Rench, producer of the up-and-coming band Gangstagrass, wants to redefine how we look at American music, starting with an innovative blend of hip-hop and bluegrass on his collective’s sophomore album Rappalachia, due out June 5th on his own label Rench Audio. It’s a daring blend of innovative modern swagger and classic Americana cool which dares listeners not to come along for the ride.
“I’m doing it because I like it, and whether it’s going to be become mainstream and what effect it might have on music in general, I don’t know,” he says. “But that’s certainly something I’ll be glad to find out. I know that, aside from the people who say “I like country and I hate hip-hop” or “I like hip-hop but I hate country,” those appear to be the extreme cases. There are a lot of people out there who have Johnny Cash and Jay-Z on the playlists on their iPod.”
Rench sat down to talk to “Hear! Hear!” about the process behind his music, what continues to inspire him, and why sometimes it’s better just to listen to something because it sounds good, meaning be damned.
Elmore Leonard has said that Gangstagrass created a whole new genre of music from polar opposites. But I wondered, do you think the two genres – rap and bluegrass – are really such opposites in the first place?
Only in certain ways. The thing is, they’re perceived to be polar opposites and right now there’s a cultural divide, but definitely under the surface there’s plenty of common ground where hip-hop, bluegrass and country music are all coming from a very American tradition. Each genre is built upon aspects of communities coming together to tell their stories, about the hardships and the heartache, the pain of surviving hard times. That, and there’s always been the American tradition of combining various types of music.
Country music and bluegrass grew out of the combination of the folk music which had come up in Appalachia from European immigrants, and the gospel music which was coming from the south with the slaves. The banjo was an African instrument brought here through the slave trade, and combined with the fiddle from the European traditions, bluegrass was born. And hip-hip started literally through the cutting together of different records to make something new.
So there’s definitely enough common ground for you to look at both genres as coming from similar places. But I think in this country there’s defniitely a conception that there’s a separateness: there’s black music and white music. But that’s something which has been perpetrated by the industry more than anything else. For decades they’ve had separate charts, markets and radio stations.
It’s interesting that you should say that. I live in southern Indiana and over the last fifteen years stations which used to be pop and rock have shifted to more of an urban hip-hop format, going up against the regional country stations. So there’s a sense that the two genres are being set up as diametrically opposed: the country fans hate the rappers, and the rap fans hate the country people. What do you think it is about the two genres which inspires such a love-hate relationship?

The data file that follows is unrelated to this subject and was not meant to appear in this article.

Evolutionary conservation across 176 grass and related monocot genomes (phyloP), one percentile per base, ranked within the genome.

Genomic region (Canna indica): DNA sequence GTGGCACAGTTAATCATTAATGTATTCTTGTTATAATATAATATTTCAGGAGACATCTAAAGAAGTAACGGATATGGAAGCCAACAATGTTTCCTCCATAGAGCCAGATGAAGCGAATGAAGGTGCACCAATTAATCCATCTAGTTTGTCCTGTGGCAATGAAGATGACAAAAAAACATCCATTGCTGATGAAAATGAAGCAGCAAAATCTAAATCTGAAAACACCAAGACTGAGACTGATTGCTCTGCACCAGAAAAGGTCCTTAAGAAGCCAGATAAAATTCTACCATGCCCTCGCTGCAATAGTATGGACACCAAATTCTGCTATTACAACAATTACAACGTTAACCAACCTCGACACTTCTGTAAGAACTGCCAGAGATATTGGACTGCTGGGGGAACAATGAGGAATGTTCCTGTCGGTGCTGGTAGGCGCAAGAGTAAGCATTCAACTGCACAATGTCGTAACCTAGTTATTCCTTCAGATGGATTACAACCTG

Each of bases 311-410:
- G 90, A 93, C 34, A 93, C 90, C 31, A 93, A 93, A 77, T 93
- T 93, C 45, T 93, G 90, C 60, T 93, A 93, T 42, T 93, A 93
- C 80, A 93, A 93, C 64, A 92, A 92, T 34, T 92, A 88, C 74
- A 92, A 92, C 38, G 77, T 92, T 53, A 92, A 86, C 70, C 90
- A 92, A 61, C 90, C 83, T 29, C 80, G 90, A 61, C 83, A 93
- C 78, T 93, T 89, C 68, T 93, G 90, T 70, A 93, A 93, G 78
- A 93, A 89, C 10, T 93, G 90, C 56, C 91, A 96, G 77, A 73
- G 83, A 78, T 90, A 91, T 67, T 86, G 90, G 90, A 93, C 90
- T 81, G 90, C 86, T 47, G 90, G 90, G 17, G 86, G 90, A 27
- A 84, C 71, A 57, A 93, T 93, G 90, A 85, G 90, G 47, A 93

They’re seen by people as the most central musical elements in this urban versus rural divide people perceive, the whole “red state / blue state” thing. But I think we’re going to get over that. I think that’s something which has to be reaching its peak. Eventually we have to appreciate the overlap, how much purple there is out there.
Do you think bringing the two genres together bridges that gap and makes them more mainstream than they otherwise would be?
That’s yet to be seen. I’m not sure. I’m doing it because I like it, and whether it’s going to be become mainstream and what effect it might have on music in general, I don’t know. But that’s certainly something I’ll be glad to find out. I know that, aside from the people who say “I like country and I hate hip-hop” or “I like hip-hop but I hate country,” those appear to be the extreme cases. There are a lot of people out there who have Johnny Cash and Jay-Z on the playlists on their iPod.
You’re just bringing those two worlds together.
Yeah, and I’m doing some integrating of different styles the same way American music has always been made, by people taking genres which already exist and then combining them in new ways. That’s been “progress” through American musical history, as people pulled together the disparate streams of the culture which came before.
As I listened to other interviews you’ve done, I learned you were raised in California but your father was from Oklahoma. That got me thinking about Bakersfield country. That hybrid was nomads bringing country music with them as they traveled west during the Depression, eventually merging it with Rockabilly. So is Gangstagrass doing that same thing in the 21st century, taking what we already have and making it new?
I’d be happy to say yes to that, to take that on! I’m definitely, myself, a big fan of the Bakersfield sound. I love those guys like Buck Owens, Merle Haggard. They were part of this outlaw movement which definitely bucked the trend at the time of country music getting really soft: “country-politan” as they called it. Like I said, I don’t know where this is going to go, but if this brings in a new direction, I’d be happy because I personally feel what’s happening with hip-hop and country in the mainstream – what’s at the top of the charts – is not that exciting in terms of the potential of those two genres. There is a lot of exciting stuff happening with hip-hop and country music, but you’re not going to hear it on the radio.